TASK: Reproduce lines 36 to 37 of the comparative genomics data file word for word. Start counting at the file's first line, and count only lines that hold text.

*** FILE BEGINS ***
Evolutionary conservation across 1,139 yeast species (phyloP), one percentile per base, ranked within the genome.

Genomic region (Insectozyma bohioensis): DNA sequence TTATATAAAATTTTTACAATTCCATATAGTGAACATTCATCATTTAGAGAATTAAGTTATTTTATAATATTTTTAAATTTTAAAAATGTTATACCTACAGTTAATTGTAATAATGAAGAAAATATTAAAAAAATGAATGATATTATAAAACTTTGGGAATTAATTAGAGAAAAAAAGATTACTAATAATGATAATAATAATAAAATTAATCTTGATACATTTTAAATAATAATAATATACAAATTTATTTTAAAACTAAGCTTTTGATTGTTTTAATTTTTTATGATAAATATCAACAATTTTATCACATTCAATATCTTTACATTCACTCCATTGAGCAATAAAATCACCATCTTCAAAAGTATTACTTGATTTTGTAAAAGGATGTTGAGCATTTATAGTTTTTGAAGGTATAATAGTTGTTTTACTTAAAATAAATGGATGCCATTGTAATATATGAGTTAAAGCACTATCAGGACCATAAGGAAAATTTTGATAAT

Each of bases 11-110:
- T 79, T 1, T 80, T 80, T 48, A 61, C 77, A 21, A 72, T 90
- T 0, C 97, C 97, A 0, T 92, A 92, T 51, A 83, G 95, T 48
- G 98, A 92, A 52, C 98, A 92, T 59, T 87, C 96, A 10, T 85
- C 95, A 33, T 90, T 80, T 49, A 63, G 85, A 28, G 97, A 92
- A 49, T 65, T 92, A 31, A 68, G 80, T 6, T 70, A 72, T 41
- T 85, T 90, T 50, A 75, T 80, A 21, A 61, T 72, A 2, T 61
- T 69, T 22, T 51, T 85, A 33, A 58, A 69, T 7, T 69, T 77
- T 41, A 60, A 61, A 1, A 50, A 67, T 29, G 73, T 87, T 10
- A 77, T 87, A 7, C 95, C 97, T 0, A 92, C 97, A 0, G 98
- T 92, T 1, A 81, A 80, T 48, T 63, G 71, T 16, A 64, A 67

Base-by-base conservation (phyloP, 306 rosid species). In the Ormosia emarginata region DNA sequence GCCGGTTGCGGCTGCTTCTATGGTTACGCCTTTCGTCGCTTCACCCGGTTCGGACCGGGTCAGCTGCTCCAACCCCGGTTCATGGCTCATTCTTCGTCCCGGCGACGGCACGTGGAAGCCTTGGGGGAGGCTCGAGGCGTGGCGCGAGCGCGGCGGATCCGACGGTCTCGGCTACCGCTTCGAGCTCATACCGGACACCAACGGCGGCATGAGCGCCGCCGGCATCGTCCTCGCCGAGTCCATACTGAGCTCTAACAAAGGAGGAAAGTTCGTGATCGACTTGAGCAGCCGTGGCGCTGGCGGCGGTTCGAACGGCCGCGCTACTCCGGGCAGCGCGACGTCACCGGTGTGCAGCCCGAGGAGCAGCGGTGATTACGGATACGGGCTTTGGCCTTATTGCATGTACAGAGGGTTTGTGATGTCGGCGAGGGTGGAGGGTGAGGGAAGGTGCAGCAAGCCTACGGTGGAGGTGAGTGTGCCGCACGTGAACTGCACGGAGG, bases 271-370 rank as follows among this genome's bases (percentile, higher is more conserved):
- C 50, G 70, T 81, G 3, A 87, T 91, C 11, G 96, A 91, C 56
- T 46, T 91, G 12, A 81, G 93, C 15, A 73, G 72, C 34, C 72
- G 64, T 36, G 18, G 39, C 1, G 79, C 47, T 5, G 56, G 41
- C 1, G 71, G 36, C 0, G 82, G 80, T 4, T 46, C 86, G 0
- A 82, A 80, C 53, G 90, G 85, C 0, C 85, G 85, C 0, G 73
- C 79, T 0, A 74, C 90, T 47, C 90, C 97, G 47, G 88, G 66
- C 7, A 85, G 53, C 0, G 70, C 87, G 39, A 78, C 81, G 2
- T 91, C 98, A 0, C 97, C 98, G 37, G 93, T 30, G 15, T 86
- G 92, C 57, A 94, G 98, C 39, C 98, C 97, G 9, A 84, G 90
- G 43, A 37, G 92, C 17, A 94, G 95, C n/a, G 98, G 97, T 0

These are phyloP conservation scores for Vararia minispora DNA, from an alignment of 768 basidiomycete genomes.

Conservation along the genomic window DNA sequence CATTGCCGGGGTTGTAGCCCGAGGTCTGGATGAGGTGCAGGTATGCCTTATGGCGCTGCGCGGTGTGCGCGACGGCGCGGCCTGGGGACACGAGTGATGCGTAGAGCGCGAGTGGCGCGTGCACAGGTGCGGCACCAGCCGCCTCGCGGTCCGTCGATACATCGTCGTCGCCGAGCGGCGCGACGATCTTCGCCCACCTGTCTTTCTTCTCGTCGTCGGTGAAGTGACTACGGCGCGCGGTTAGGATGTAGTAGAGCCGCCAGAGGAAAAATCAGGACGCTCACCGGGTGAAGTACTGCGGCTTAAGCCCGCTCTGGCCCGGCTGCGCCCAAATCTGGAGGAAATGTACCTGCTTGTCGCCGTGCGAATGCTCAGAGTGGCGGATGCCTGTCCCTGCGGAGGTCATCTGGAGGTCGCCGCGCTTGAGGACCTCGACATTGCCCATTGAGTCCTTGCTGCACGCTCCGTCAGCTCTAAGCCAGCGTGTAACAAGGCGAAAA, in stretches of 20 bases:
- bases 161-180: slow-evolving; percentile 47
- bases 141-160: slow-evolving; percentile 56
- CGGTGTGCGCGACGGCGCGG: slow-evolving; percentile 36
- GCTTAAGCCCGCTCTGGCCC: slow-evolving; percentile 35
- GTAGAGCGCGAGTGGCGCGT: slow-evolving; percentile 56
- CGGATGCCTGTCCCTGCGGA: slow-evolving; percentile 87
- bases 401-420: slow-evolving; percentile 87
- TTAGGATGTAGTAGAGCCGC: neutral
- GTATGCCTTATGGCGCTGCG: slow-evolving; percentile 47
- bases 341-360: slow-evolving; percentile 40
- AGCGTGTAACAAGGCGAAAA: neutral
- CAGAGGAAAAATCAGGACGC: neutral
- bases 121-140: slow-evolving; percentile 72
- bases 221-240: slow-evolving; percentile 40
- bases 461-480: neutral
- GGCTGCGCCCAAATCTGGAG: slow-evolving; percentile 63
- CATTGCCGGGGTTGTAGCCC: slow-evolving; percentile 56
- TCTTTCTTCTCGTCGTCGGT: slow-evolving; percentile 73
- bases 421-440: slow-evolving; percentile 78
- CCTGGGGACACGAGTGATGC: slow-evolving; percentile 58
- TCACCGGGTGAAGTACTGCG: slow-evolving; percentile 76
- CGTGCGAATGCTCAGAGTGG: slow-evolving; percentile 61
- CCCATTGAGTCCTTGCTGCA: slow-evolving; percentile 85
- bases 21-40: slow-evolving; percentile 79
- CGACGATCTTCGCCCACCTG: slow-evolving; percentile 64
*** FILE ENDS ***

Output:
- bases 341-360: slow-evolving; percentile 40
- AGCGTGTAACAAGGCGAAAA: neutral